Technology - Mobile
What’s one of the biggest headaches when traveling internationally? Cell coverage, of course; phone-bill panic can drive us to embark on desperate expeditions in search of Wi-Fi.
Hotels know this is a problem, and the OPUS hotel in Vancouver has come up with a unique solution: each room comes stocked with an Internet-connected iPad that you can carry around the city with you. Social media, reviews, guides (don’t forget to bookmark T+L’s Vancouver guide)—all accessible from anywhere. Even better, the connection is free. (It’s a good thing, too—don’t get us started on paying extra for Internet.)
Some rooms at the OPUS even come with an extra bonus: a Samsung Galaxy phone (that you can also carry around with you) that acts as an in-room land line. That means you can get free incoming calls, or just dial “0” and reach the concierge—from anywhere.
And if you don’t want the hotel to see just how much time you spent on TravelandLeisure.com during your stay, not to worry; your browsing history is deleted the minute you check out.
Photo credit: Courtesy of OPUS Hotel
In what has become routine news, Google has announced this week that they are, once again, pushing the envelope with Google Maps. So what are they up to this time? The cornerstone of the update is Explore, a new feature that acts as your personal assistant on the road. At the heart of it, Explore helps find whatever it is that you’re looking for, from gas stations and pharmacies to restaurants and local attractions. The listings (there are dozens in each category) include useful details, like hours, directions, and Zagat ratings, all within the app itself—that means no navigating back and forth between your browser and map. And if you prefer to note one of the suggestions for later in the day, a useful “starring” feature lets you bookmark places to your map. It’s available today for Android, and coming soon for iOS. If Google's predictions ring true, those of us on Apple devices will be able to jump on the bandwagon in just a few days.
Nikki Ekstein is an Editorial Assistant at Travel + Leisure and part of the Trip Doctor news team. Find her at on Twitter at @nikkiekstein.
Photo courtesy of Google
Safety is a constant concern when traveling, whether you’re hopping in the car for a weekend getaway or backpacking across Europe. Besides being unfamiliar with a location, language barriers can also make communication difficult. Cue new mobile security app, React Mobile.
Free to download for iOS and select Android systems, the app allows you to create a list of emergency contacts (friends, parents, doctors, etc.) that will be instantly notified if danger strikes. Just tap once to “activate your shield” and GPS coordinates of your location will be sent to members on your list, with an option to link your Twitter and Facebook accounts. Have a serious problem? Send a message to police directly from the app. React Mobile has world-travelers covered, with availability in 39 countries and four continents including the U.S., Canada, Mexico, European Union, Australia, China, Japan, Israel, Jamaica, Philippines, Thailand, Brazil, and Argentina.
Procrastinators, rejoice! There’s a slew of new apps aimed at snagging a last-minute hotel deal. Here, our tech expert’s road-tested favorites.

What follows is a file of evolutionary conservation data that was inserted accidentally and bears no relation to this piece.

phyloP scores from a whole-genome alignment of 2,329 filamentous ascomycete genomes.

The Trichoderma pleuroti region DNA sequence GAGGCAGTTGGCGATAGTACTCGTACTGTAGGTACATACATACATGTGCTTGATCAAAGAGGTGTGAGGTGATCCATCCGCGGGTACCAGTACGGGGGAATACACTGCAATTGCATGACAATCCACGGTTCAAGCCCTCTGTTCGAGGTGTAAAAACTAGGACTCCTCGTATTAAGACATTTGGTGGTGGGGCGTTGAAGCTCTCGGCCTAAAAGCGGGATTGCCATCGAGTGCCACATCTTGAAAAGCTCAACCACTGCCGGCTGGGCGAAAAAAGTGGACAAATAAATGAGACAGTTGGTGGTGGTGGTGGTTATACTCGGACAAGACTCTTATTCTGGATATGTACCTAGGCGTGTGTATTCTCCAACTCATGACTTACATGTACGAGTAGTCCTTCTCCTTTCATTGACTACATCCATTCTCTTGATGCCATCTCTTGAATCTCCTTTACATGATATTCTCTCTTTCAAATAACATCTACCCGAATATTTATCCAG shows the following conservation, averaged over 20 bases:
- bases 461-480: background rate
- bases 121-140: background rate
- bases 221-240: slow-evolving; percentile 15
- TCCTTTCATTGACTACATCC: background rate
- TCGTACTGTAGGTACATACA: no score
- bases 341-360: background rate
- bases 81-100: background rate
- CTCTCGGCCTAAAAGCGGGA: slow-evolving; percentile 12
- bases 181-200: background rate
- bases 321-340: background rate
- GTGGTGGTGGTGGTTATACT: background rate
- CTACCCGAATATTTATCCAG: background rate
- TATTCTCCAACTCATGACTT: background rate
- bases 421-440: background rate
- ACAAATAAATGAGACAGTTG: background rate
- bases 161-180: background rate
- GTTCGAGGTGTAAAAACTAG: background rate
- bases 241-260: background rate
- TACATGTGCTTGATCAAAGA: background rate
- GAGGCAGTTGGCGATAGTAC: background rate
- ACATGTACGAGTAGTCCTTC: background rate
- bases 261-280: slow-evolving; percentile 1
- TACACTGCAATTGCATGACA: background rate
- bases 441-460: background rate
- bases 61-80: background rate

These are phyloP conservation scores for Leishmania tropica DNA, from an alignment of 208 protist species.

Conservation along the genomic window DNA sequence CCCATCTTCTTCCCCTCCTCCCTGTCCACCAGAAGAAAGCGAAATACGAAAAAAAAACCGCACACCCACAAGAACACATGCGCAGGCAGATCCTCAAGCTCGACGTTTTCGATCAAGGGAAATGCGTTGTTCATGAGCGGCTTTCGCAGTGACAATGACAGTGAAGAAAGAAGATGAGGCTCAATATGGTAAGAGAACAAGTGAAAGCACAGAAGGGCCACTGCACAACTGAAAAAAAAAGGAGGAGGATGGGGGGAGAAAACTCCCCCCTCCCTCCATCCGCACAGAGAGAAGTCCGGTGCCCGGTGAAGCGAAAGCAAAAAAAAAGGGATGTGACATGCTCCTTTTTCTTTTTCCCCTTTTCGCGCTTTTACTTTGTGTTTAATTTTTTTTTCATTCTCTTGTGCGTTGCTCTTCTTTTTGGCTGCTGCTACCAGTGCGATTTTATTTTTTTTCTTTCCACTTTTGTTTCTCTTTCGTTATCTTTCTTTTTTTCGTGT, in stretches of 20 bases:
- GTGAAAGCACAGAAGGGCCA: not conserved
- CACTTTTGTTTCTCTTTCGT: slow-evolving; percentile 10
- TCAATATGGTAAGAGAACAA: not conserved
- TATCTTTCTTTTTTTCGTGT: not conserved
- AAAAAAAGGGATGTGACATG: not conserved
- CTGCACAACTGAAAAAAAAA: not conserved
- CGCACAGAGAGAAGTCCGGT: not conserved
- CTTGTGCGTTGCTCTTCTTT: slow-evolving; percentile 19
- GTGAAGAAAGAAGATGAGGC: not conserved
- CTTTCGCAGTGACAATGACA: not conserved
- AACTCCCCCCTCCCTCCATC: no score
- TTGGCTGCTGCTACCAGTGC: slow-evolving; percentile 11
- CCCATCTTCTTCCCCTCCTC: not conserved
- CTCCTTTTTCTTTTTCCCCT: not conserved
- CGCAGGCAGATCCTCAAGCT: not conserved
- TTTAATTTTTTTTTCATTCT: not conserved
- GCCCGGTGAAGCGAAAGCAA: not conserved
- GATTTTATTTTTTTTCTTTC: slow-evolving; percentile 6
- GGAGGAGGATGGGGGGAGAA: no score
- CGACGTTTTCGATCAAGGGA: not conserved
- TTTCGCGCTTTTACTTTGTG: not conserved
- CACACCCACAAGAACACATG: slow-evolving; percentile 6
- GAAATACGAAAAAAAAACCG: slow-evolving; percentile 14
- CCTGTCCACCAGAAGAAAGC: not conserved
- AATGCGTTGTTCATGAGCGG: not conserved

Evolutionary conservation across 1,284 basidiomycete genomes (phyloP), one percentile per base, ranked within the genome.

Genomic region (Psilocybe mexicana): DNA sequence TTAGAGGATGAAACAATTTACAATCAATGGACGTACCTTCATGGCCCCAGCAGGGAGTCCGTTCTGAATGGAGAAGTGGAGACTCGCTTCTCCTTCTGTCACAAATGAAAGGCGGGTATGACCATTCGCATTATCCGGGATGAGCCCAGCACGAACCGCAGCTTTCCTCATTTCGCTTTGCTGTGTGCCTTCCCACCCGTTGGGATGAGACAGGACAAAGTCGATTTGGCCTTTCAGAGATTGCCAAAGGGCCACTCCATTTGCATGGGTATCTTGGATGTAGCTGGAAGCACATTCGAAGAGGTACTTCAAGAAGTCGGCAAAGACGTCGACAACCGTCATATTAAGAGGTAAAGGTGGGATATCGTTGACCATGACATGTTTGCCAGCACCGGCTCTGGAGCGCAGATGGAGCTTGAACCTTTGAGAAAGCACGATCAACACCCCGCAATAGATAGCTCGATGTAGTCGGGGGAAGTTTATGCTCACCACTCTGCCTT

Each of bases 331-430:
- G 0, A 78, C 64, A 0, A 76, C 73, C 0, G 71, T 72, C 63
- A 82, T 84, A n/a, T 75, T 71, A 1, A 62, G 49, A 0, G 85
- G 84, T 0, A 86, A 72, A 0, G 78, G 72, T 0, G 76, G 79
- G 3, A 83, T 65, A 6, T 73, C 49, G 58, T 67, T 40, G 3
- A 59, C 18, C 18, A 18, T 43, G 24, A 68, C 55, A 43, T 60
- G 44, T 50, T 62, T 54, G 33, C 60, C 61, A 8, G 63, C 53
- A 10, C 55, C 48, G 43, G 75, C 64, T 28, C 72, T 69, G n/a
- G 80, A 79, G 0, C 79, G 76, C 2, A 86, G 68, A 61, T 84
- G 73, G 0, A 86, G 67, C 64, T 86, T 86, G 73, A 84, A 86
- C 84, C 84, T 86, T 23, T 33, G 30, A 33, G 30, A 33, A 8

HotelTonight (Android, iOS): The pioneer of same-day booking apps, HotelTonight features staff-vetted properties in more than a hundred cities around the world, with tags like Hip, Luxe, or Charming to guide your search. Expect trendy boutique hotels and even some splashy new openings—but don’t get too attached to any one spot. Deals change daily and can be reserved only from noon onward.
Our Best Score: Mexico City’s sleek Las Suites for $163 a night (37 percent off).
Looking for the nearest ATM in Paris and rusty on your French? These tools—all road-tested by T+L ensures you’ll never be misunderstood again.
Most Comprehensive: Google Translate (free; Android, iOS)
In addition to having 64 languages for typed and spoken translations, Google Translate is particularly savvy when it comes to brand names, knowing not to suggest the literal “équipe du ciel” when you’re asking about the nearest SkyTeam lounge in French, for example. The data-dependent app offers the best results, but Android users can get exclusive language packs that cover the basics and can be used offline.
Best for International Travel: Jibbigo Translator (offline language packs from $4.99; Android, iOS)
Data connections aren’t required for Jibbigo’s thorough, vetted language packs (with more than 40,000 words each), which have set the standard for the past five years. Currently, it offers easy-to-use typed translations for 20-plus languages and spoken translations for 13; more are being rolled out soon. Especially useful are its customizable glossaries, which let you add terms you know you’ll need ahead of time.
Best for Signs and Menus: S Translator (free; only on Samsung’s Galaxy S4) and Word Lens ($4.99 per language; Android, iOS)
Point your smartphone’s camera at any word or phrase, and these apps give you its meaning. We love S Translator’s handy pronunciation tips and its ability to read simplified Chinese characters. Other Android and iPhone users can try the similar but more limited Word Lens. It offers help in French, Spanish, Italian, and German—no data connection needed.
Best For Longer Conversations: Verbalizeit ($10 for five minutes of translator talk time; Android, iOS)
Wish you had a native speaker in your pocket? With Verbalizeit, you can locate and call a live translator with the push of a button—ideal for technical conversations, such as seeing a doctor abroad. The app may require a little patience: depending on demand, it can take a few (unbilled) minutes for a translator to become available, but each one is tested for proficiency and ability to meet travelers’ needs.
If you need to make restaurant reservations by phone in Mandarin, a pocket app may not cut it. But new technologies are addressing these 2.0 needs. The innovative, though still-being-refined Lexifone app (free; Android) lets you call through its interface and will translate as you speak. Microsoft, meanwhile, is working on perhaps the coolest translator yet: it promises to convert your speech into a translated audio file that sounds just like your voice.
Illustration by Jasper Rietman